Hasegawa 1/48 Bf-109 E – and a cautionary tale about decals…
With this I clean the slate of my “back catalog” of recent builds, which are at an all time low rate of production due to various life chores…
This kit has a special place in my heart, being the first I built when I took back modeling right after graduation…I had built a lot of models before that, in my childhood and teen years, without an airbrush, thinning Humbrol enamels with the old Varsol I used to steal from my mom’s cleaning supplies. Then came college, interests shifted a bit, but when the dust settled, back to the hobby shop I went and the gorgeous box art won me over: this would be my “comeback” build, and the same version depicted in the lid, yellow nose with the blue pennant and a lot of kill markings on the rudder! Later I found out how hard it was to achieve the finish of the original machine, flown by Luftwaffe ace Helmut Wick. I used a sponge – it didn’t look perfect, but it would do. It sat on a shelf for a few years, marking my return to our wonderful hobby, until an unfortunate and humiliating accident during a dusting of my then few builds: distracted, I sat on it while moving the other models…guess old Wick never saw that coming.
Flash forward to a few months ago and a good friend was selling some of his stash, and among the offers was the same 109 I remembered so well (and which was shot down in such an undignified manner), and I felt I had to repair the unjustice. I bought it, and to my dismay, found the decals yellowed and cracked beyond repair. Pressed for a replacement of the same markings, I found a sheet that carried it…well, sort of. The cowling pennant was red, not blue. Online research indicated this was a somewhat common mistake. Could I live with it? I bought the decal sheet anyway, and contemplated building one of the other 10 options it carried. Now, the decals in question are made by Print Scale from Russia. They looked good online, and provided options from early E-1 through E-7 versions, but I was adamant on rebuilding Wick’s machine.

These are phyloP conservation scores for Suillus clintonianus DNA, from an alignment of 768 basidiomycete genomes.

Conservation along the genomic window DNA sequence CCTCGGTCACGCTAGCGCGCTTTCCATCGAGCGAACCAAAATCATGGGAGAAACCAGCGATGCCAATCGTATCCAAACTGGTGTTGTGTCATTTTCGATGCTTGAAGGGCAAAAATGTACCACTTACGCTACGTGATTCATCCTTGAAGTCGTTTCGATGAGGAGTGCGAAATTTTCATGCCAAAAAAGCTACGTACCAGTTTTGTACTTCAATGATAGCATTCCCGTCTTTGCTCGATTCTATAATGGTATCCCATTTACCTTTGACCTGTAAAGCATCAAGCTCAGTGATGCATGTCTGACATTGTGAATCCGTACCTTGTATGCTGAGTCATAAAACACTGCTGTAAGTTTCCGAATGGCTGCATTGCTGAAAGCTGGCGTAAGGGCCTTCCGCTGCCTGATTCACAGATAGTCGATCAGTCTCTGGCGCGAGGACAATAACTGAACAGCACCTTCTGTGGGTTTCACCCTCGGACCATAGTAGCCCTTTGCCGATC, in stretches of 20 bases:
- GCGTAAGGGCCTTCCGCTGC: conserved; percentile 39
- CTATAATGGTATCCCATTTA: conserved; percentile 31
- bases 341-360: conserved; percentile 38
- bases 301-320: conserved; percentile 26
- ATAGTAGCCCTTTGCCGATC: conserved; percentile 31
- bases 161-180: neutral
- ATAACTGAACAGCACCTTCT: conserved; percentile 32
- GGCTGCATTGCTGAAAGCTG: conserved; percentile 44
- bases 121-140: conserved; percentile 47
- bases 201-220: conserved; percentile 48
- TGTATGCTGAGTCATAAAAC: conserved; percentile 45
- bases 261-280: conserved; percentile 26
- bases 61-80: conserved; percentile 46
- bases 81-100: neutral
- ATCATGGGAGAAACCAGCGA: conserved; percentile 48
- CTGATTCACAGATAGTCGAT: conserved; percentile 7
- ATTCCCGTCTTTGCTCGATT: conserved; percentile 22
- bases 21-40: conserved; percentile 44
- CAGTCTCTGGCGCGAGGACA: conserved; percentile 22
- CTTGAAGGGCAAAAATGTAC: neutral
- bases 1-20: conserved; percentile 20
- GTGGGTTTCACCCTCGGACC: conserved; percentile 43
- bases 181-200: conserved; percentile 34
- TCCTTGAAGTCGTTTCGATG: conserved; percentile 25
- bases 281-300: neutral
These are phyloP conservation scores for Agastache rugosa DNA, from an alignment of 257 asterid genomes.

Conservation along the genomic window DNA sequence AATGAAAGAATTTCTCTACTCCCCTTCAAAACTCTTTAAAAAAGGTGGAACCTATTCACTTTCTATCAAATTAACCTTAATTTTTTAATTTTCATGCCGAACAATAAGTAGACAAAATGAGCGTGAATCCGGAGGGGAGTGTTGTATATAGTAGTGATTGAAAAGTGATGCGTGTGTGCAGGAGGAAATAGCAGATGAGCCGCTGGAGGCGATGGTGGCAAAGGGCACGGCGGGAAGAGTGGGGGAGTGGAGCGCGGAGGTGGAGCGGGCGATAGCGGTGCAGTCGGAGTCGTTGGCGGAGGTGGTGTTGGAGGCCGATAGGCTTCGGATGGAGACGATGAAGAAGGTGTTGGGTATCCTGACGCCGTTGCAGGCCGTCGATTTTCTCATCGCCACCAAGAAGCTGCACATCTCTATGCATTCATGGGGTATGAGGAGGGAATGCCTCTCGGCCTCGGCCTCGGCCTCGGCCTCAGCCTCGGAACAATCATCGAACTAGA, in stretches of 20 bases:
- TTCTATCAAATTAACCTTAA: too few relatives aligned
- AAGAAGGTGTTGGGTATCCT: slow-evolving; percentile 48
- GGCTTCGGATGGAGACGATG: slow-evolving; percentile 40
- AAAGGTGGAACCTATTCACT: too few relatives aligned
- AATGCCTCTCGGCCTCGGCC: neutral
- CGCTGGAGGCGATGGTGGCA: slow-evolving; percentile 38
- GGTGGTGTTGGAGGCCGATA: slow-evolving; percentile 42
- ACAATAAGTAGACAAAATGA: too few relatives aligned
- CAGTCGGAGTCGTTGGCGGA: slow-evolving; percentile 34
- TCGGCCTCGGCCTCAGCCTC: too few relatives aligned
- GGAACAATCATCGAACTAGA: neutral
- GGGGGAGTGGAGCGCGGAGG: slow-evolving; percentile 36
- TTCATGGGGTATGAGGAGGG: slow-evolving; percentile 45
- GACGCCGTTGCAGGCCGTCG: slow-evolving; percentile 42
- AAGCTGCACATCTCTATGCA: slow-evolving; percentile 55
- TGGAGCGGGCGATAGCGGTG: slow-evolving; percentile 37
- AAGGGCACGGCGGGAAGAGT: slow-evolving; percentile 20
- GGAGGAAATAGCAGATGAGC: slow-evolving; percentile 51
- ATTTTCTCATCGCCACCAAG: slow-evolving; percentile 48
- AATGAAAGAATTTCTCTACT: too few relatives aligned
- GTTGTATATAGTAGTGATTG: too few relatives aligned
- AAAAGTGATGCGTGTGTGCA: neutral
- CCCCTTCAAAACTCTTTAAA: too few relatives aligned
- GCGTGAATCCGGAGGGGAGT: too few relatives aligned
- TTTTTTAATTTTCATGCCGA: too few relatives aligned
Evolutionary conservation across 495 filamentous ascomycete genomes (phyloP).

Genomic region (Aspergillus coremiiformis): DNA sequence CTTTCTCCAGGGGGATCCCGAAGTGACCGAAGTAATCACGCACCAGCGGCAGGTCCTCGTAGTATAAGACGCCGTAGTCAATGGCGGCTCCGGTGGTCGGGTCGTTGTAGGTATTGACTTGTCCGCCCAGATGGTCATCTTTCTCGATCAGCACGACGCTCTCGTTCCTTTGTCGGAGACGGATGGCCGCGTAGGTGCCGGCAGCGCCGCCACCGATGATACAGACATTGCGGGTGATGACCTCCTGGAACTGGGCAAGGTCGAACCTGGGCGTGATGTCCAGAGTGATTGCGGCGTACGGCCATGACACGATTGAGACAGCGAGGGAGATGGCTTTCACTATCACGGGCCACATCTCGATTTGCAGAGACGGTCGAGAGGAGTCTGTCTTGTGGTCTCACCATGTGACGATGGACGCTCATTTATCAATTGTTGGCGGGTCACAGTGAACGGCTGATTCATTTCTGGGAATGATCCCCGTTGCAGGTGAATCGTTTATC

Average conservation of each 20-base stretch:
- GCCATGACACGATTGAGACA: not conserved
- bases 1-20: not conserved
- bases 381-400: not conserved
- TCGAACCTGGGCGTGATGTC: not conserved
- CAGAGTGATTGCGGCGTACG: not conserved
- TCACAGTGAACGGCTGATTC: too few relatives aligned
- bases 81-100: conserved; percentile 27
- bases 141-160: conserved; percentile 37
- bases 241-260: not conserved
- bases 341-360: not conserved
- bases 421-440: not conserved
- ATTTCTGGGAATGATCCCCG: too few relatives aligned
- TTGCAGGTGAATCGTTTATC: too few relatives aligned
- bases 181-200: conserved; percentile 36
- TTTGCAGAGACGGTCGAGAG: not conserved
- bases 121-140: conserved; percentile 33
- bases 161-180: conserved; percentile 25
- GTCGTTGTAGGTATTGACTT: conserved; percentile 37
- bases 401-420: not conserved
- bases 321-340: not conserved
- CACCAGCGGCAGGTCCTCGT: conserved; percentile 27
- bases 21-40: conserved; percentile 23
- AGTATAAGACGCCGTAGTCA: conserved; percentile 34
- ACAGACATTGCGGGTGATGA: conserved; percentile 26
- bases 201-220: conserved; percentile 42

So, again with the sponge…not an easy task. Lichtblau was by way of Italeri acrylics, not the best to work with, being a little harder to airbrush than Tamiya and other top acrylics. The “sponged” paint had to be lightly sanded, which affected some of the light blue underneath. I don’t remember touching up a paint job som many times!
But the worst was yet the come: the decals. The sheet looks good, but upon closer examination, most of the stencils are missing and incorrectly labeled; the carrier film is too thin and wrinkles easily; the larger ones are too translucent; the cowling pennant…well, look for yourself! They simply printed the same image twice, so it is upside down on the right side of the airframe. I tried to kid myself into thinking the crew chief wouldn’t have the time to make two sets of stencils and that maybe, just maybe, it looked like this in real life…well, close, but no cigar. In the end, I bit the bullet and tried to finish it the best I could. This is just such a pleasurable build that, in the end, I just focused on enjoying it.
But, be aware with Print Scale decals…I’m sure there are better options out there.
6 additional images. Click to enlarge.